Spain Just Appointed A Former Astronaut As Its New Minister For Science


Stephen Luntz

Stephen has a science degree with a major in physics, an arts degree with majors in English Literature and History and Philosophy of Science and a Graduate Diploma in Science Communication.

Freelance Writer


Former astronaut Pedro Duque has been appointed as Spanish Minister for Science, Innovation and Universities, restoring the science ministry. ESA- E. Fletcher

Spain's new government has appointed former astronaut Pedro Duque as minister for Science, Innovation and Universities. The decision stands in contrast to some other governments that seem to think the less you know about science the more suited you are to make decisions about it. It also rebuffs the previous government, which didn't think a science minister was required at all.

Duque has a degree in aeronautical engineering from Madrid's Universidad Politécnica. He began working with the European Space Agency (ESA) in 1986 and became the first Spaniard in space in 1998 aboard the space shuttle Discovery. He followed this in 2003 with a 10-day mission to the International Space Station.


Duque's missions studied the effects of weightlessness on humans and other lifeforms and made observations of the Sun.

No one gets chosen for missions like these without some serious scientific capability, but Duque's achievements didn't stop once he returned to Earth. In 2006 he took leave from ESA to lead a project with Deimos Imaging studying Earth through a combination of satellites and ground stations.

In 2011 Duque returned to ESA to head their Flight Operations Office, most recently has controlling and reviewing future ESA missions. He has also maintained a role as a science communicator with a large following, a sort of Spanish-language equivalent of Commander Chris Hadfield.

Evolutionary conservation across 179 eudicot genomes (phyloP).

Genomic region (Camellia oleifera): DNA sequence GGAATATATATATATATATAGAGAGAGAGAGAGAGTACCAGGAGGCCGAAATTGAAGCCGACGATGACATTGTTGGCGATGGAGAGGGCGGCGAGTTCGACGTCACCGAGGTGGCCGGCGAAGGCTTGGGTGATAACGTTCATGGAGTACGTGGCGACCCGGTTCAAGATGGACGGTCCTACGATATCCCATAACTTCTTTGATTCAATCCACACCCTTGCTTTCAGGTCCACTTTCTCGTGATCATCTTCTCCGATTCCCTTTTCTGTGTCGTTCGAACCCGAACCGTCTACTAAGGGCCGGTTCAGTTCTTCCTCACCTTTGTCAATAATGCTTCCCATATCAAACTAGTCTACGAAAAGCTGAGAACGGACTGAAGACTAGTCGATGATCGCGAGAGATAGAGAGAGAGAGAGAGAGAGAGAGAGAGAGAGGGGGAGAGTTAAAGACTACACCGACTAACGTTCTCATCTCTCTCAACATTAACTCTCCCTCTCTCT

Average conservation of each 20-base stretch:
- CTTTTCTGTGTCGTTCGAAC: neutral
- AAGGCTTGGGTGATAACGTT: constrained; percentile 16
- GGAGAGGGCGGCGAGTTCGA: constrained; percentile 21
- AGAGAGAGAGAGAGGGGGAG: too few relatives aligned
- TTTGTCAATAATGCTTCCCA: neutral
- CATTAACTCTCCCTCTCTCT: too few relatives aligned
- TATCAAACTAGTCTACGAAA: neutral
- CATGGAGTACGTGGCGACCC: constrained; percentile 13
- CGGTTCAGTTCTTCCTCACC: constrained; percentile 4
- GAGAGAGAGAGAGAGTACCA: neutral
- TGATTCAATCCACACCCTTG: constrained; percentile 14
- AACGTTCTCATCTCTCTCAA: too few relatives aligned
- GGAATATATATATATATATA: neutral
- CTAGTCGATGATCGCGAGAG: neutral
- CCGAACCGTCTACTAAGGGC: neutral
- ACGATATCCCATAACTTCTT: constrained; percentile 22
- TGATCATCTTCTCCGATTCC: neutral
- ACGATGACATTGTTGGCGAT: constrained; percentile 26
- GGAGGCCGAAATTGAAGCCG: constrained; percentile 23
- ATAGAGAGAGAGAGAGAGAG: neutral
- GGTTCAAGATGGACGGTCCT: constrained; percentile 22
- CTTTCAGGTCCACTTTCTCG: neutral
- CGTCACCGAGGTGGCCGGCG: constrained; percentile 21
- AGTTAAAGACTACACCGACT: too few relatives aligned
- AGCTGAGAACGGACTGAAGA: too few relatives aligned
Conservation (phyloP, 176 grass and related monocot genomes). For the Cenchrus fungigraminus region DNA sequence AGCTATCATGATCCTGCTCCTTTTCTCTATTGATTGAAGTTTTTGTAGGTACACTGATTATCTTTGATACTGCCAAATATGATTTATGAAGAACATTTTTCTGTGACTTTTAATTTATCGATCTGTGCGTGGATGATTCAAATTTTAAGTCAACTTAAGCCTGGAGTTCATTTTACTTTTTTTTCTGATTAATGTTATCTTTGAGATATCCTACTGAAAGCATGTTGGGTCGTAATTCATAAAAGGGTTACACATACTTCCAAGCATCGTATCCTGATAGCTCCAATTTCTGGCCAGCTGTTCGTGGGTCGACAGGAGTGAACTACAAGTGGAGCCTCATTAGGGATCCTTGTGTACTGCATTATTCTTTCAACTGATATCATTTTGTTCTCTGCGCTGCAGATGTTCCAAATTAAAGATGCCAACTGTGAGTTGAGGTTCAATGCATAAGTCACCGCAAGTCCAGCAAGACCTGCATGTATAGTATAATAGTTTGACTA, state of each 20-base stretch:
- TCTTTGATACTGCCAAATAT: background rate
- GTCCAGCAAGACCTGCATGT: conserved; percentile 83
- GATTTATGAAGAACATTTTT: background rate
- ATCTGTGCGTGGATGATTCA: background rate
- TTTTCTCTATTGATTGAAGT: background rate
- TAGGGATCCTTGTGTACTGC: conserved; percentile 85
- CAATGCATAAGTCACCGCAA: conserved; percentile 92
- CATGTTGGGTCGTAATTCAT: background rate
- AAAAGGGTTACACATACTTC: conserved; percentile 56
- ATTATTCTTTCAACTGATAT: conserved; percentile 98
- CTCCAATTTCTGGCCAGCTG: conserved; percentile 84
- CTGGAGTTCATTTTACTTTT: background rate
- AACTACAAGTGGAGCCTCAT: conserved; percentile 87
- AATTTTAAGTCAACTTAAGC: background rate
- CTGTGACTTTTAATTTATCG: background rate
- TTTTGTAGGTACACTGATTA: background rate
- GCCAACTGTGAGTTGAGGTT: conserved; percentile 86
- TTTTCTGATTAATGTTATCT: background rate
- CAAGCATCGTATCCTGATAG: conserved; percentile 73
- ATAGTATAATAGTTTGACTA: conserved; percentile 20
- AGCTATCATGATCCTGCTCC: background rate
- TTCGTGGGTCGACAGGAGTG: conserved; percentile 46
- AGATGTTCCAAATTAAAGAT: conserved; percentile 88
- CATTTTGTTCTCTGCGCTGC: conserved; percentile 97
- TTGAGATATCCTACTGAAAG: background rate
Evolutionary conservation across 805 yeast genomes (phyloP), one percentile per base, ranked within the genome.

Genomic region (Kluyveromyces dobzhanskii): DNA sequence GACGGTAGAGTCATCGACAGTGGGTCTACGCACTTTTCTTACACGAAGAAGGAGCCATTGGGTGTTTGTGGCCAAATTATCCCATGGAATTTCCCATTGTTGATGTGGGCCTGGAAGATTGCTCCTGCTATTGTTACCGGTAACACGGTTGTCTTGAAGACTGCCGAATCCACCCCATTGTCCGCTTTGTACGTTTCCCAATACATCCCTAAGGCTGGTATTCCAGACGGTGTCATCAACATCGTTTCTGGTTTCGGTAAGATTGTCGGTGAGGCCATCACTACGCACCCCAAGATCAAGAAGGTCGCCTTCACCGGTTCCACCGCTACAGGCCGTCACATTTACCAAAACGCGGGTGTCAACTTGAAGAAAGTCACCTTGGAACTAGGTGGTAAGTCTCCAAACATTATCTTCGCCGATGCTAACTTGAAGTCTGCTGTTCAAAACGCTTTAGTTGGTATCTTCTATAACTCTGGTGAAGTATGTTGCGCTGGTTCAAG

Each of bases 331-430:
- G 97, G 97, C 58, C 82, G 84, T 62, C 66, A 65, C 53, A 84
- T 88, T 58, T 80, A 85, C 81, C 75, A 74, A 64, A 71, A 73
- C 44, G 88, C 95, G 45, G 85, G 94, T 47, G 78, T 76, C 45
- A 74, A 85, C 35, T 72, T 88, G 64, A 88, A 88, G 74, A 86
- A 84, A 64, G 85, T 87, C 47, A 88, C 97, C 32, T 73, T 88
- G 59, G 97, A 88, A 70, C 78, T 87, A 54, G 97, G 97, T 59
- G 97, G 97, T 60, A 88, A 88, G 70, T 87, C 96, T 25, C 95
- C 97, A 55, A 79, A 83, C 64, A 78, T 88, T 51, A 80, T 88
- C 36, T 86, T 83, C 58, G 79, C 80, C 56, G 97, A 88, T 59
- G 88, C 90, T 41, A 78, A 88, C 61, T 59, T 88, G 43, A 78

“It is a great privilege to be able to transfer my experience as an astronaut, project manager, and space sector CEO to my new role in the government,” Duque said in an ESA announcement of the decision. “I am looking forward to increasing awareness in science and technology among Spanish citizens.”


Unlike in countries that follow the Westminster System, Spain does not require ministers to be members of parliament, so the new Prime Minister Pedro Sánchez was able to offer Duque the position on forming his new cabinet. Other non-parliamentarians sworn in at the same time include Spain's leading anti-terror prosecutor and a popular novelist. The cabinet has 11 women among 18 members.

The new cabinet came about because, with no party holding a majority in the Spanish parliament, a small regional party withdrew its support for the government of previous Prime Minister Mariano Rojay, allowing Sánchez to take over, albeit in a minority government.

Although a new election is anticipated within two years, Duque's appointment has been welcomed by leading Spanish scientists. Under Rojay science has experienced a considerable funding squeeze, something Duque opposed, as well as the indignity of seeing the ministerial position demoted to a secretary to the economy minister.

Fellow astronaut Marc Garneau is Canada's minister for Transport, while John Glenn, the first American to orbit the Earth served as senator for Ohio for 24 years.


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